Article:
Hopes for a deal among major producers, including several from the Organization of the Petroleum Exporting Countries and Russia, were a main driver in a rally that lifted U.S. crude prices more than 50% from their February lows. U.S. crude settled at $41.50 a barrel on Friday.
Now, much of those gains could be eroded in a market that has already endured a turbulent year, analysts say.
U.S. crude was recently trading 5.7% lower at $38.05 a barrel and Brent down 5.2% at $40.86 a barrel.
“This is an extremely bearish scenario,” said Abhishek Deshpande, oil analyst at Natixis. “Prices could touch $30 a barrel within days.”
Steep falls in crude could also weigh on equity markets more generally. Stocks have often moved alongside oil this year. Bank shares, for instance, many of which have large energy portfolios, have been pressured by the declines in oil.
At the meeting in Doha, oil producers that supply nearly half of the world’s output failed to reach a deal to curb their production after Saudi Arabia appeared to walk away from any agreement that didn’t include geopolitical rival Iran.
Iran has ruled out capping its own production. It had only recently returned to international oil markets after sanctions were lifted in January, and the country wants to regain lost market share.
Mr. Deshpande said that most of the recent rally was supported by the idea that some form of a deal could happen. The failed talks will “seriously hurt investor confidence,” he said.
Hedge funds and other money managers expanded their net-long position in U.S. crude—or bets that prices will rise—by 11% in the week ended Tuesday, Commodity Futures Trading Commission data showed Friday. If investors now start unwinding these bullish positions, this could add pressure to prices, analysts said.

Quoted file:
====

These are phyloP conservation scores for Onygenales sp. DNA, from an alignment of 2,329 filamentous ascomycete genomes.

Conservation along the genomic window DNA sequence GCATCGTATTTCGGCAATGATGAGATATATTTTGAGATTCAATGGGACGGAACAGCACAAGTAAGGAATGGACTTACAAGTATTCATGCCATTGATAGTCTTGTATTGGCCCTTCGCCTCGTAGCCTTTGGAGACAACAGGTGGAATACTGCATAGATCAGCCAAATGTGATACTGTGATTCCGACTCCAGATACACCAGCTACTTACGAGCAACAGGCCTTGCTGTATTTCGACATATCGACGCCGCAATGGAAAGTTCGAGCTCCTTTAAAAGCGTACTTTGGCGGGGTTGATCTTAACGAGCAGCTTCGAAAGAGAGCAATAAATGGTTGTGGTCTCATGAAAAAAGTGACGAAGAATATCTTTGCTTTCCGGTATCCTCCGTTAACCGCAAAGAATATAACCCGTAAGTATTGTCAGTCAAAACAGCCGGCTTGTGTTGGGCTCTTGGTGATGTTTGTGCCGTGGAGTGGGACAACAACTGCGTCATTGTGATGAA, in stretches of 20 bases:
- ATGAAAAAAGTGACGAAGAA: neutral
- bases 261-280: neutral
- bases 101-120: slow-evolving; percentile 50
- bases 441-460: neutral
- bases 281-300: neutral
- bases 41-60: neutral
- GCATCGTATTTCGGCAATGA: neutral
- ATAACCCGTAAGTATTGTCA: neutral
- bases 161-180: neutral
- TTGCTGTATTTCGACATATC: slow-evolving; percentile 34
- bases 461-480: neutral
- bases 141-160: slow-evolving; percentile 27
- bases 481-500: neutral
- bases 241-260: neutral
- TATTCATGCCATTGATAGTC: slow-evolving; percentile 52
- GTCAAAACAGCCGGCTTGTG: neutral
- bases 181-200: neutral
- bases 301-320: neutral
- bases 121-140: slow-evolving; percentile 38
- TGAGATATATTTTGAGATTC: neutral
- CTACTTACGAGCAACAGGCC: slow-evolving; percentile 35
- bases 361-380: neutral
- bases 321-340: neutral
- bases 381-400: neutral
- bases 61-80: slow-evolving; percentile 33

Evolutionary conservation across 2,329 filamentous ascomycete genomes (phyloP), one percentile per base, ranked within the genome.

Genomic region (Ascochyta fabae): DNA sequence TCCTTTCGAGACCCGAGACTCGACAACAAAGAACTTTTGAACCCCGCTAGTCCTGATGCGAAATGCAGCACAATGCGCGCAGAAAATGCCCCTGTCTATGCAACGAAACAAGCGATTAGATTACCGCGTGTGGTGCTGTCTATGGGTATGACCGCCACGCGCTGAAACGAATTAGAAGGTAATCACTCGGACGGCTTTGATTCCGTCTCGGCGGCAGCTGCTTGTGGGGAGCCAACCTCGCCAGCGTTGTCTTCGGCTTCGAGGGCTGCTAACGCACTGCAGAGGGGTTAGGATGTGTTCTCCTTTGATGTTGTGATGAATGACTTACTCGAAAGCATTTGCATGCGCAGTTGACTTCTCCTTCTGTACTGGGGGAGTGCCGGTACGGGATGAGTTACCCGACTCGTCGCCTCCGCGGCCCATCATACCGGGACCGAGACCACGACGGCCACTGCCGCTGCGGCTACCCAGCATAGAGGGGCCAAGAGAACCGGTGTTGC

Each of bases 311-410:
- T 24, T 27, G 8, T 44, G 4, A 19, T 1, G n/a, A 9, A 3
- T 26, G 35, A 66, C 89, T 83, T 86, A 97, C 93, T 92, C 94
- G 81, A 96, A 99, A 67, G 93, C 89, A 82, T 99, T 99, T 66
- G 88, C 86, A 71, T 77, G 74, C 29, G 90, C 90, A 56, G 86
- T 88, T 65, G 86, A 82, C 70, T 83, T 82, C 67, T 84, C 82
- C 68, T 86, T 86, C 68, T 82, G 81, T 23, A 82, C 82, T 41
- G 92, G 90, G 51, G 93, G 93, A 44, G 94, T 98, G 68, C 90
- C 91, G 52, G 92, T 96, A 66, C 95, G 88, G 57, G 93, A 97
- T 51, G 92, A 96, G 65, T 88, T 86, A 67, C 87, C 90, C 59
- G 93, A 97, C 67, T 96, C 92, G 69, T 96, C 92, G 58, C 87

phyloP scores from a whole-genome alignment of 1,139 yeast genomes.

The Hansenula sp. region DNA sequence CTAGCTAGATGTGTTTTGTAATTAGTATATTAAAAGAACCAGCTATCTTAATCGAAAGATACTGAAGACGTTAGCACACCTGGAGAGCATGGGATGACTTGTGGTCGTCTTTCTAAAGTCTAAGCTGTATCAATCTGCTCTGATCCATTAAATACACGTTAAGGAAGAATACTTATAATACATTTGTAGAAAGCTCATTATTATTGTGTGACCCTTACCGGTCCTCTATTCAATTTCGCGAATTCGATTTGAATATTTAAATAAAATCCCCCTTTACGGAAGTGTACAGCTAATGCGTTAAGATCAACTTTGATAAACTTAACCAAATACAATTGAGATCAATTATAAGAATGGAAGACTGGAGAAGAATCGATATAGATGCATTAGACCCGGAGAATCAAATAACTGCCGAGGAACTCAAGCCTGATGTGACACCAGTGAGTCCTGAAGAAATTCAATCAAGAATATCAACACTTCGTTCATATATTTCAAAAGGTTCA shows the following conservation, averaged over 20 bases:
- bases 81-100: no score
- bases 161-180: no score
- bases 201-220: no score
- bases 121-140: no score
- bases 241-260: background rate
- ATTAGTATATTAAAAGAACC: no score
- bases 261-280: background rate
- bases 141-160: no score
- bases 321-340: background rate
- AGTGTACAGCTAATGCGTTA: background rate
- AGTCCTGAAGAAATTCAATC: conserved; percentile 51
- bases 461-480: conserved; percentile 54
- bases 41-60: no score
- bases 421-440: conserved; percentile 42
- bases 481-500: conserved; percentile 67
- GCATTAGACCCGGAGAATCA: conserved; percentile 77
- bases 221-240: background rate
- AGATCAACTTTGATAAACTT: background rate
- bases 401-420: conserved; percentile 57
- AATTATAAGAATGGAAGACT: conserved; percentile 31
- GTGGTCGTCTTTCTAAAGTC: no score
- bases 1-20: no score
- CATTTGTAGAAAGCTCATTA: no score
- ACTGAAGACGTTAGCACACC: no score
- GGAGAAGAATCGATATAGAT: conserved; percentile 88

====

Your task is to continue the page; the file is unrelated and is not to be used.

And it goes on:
“You’re going to see an exit of long positions,” said Jason Schenker, president of Prestige Economics in Austin, Texas, adding that prices could revisit the 13-year lows reached in the first quarter. “The assumption that there was going to be an actual freeze on supply was overestimated.”
Still, other market watchers said that prices are unlikely to fall back to those previous lows because U.S. production is falling. Concerns about weaker demand in China may also be ebbing.
“You’ve got to be more confident in the market today than you were three months ago,” said David Zusman, chief investment officer at Talara Capital Management, which manages $500 million. “I don’t think actions of OPEC will be required to balance this market anyhow. You’ve got a combination of improved demand as well as declining supplies.”
Steven Kopits, president of consulting firm Princeton Energy Advisors, added, “the view that the market will balance in the third quarter has gained some traction.”
Even those investors who had been skeptical that a deal would make a huge difference to production—not least because big producers would be freezing their crude output at current high levels—believed agreement in Doha would have sent a positive signal to the market
A deal would have indicated that producers were willing to tackle an oversupply that has pressured prices for almost two years now, they said.
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